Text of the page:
CTLA-4 controls regulatory T cell peripheral homeostasis and is required for suppression of pancreatic islet autoimmunity
ABSTRACT The CTLA-4 pathway is recognized as a major immune inhibitory axis and is a key therapeutic target for augmenting antitumor immunity or curbing autoimmunity. CTLA-4-deficient mice provide the archetypal example of dysregulated immune homeostasis, developing lethal lymphoproliferation with multiorgan inflammation. In this study, we show that surprisingly these mice have an enlarged population of Foxp3(+) regulatory T cells (Treg). The increase in Treg is associated with normal thymic output but enhanced proliferation of Foxp3(+) cells in the periphery. We confirmed the effect of CTLA-4 deficiency on the Treg population using OVA-specific Treg which develop normally in the absence of CTLA-4, but show increased proliferation in response to peripheral self-Ag. Functional analysis revealed that Ag-specific Treg lacking CTLA-4 were unable to regulate disease in an adoptive transfer model of diabetes. Collectively, these data suggest that the proliferation of Treg in the periphery is tuned by CTLA-4 signals and that Treg expression of CTLA-4 is required for regulation of pancreas autoimmunity.
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- "Expression of OX40 on CD4 T cells during priming is highly CD28 (Walker et al., 1999) and IL2 dependent (Williams et al., 2007). Therefore an effective strategy for T regs is to compete for access to CD28-ligands during priming through expression of CTLA4, the CD28 competitor, required for T reg function (Wing et al., 2008; Schmidt et al., 2009), and now shown to actively deplete CD28- ligands from the antigen-presenting surface (Qureshi et al., 2011). "
ABSTRACT: PHYLOGENY SUGGESTS THAT THE EVOLUTION OF PLACENTATION IN MAMMALS WAS ACCOMPANIED BY SUBSTANTIAL CHANGES IN THE MAMMALIAN IMMUNE SYSTEM: in particular lymph nodes and CD4 high affinity memory antibody responses co-evolved during the same period. Lymphoid tissue inducer cells (LTi) are members of an emerging family of innate lymphoid cells (ILCs) that are crucial for lymph node development, but our studies have indicated that they also play a pivotal role in the long-term maintenance of memory CD4 T cells in adult mammals through their expression of the tumor necrosis family members, OX40- and CD30-ligands. Additionally, our studies have shown that these two molecules are also key operators in CD4 effector function, as their absence obviates the need for the FoxP3 dependent regulatory T (T(regs)) cells that prevent CD4 driven autoimmune responses. In this perspective article, we summarize findings from our group over the last 10 years, and focus specifically on the role of LTi in thymus. We suggest that like memory CD4 T cells, LTi also play a role in the selection and maintenance of the T(regs) that under normal circumstances are absolutely required to regulate CD4 effector cells.Frontiers in Immunology 02/2012; 3:24. DOI:10.3389/fimmu.2012.00024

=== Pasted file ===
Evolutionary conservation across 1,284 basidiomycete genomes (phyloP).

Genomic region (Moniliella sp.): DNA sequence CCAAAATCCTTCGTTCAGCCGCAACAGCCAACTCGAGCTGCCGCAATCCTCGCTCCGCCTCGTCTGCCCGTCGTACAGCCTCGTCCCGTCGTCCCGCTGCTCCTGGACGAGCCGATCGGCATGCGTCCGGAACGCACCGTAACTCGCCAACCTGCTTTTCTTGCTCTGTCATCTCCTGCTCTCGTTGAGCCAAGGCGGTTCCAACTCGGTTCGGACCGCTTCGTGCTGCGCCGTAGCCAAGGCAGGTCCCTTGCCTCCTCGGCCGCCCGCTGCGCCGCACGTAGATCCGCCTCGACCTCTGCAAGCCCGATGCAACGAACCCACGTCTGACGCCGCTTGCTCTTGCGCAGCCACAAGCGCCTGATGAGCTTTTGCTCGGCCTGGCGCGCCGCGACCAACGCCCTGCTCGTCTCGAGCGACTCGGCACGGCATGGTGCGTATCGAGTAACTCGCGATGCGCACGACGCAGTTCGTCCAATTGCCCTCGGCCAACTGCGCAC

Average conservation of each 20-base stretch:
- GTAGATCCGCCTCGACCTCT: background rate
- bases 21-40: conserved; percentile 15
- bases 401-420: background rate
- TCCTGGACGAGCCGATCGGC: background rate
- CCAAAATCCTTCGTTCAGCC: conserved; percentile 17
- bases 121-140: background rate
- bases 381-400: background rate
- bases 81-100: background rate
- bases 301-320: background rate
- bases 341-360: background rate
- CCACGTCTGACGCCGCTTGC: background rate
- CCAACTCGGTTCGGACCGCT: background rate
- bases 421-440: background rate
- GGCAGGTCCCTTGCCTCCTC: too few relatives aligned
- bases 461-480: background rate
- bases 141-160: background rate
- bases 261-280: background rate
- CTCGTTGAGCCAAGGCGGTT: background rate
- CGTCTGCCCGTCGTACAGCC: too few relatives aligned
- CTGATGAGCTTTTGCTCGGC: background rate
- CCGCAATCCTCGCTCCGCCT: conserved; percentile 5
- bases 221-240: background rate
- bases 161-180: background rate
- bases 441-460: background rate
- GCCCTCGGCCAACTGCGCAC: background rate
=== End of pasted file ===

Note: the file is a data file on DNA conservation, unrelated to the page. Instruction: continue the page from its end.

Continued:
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ABSTRACT: CTLA-4 has potent regulatory effects on the threshold of T-cell signalling and, in the process, guards against the development of hyper-proliferation and autoimmunity. Despite this, the role of CTLA-4 on specific T-cell subsets has been unclear. Such studies could shed light on both the function of CTLA-4, and on the contribution of the subsets to the disease phenotype of the Ctla4(-/-) mouse. Recently, a role for this co-receptor in the function of Treg has been outlined and, in this issue of the European Journal of Immunology, the selective targeting of the T-box transcription factor Eomes by CTLA-4 in the regulation of CD8(+) cytolytic T-cell (CTL) effector function is shown. Together, these papers shed light on the role of CTLA-4 in different T-cell subsets.European Journal of Immunology 03/2009; 39(3):687-90. DOI:10.1002/eji.200939261 · 4.52 Impact Factor
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ABSTRACT: In the past 15 years, regulatory T cell (Treg) suppression has graduated from a phenomenon that 'dare not speak its name' to a field at the centre of a global research effort. It is now accepted that Tregs can target numerous cell populations to elicit potent immunosuppression. Intriguingly, emerging data suggest that certain signals can confer resistance to Treg suppression. Moreover, such resistance may be relevant to the pathogenesis of autoimmune diseases. In this article I review various pathways linked to resistance to Treg suppression. These include Toll-like receptor (TLR) signals, cytokines [in particular those that use the common gamma chain, such as interleukin (IL)-7 and IL-21] and the triggering of tumour necrosis factor (TNF) receptor family members (such as glucocorticoid induced tumor necrosis factor receptor (GITR), OX40 and 4-1BB). I also propose a model of 'tuned suppression' in which inflammatory stimuli and TLR ligation actively promote Treg function, such that as soon as effector cells re-acquire sensitivity to suppression the immune response can be efficiently curtailed.Immunology 05/2009; 126(4):466-74. DOI:10.1111/j.1365-2567.2009.03053.x · 3.74 Impact Factor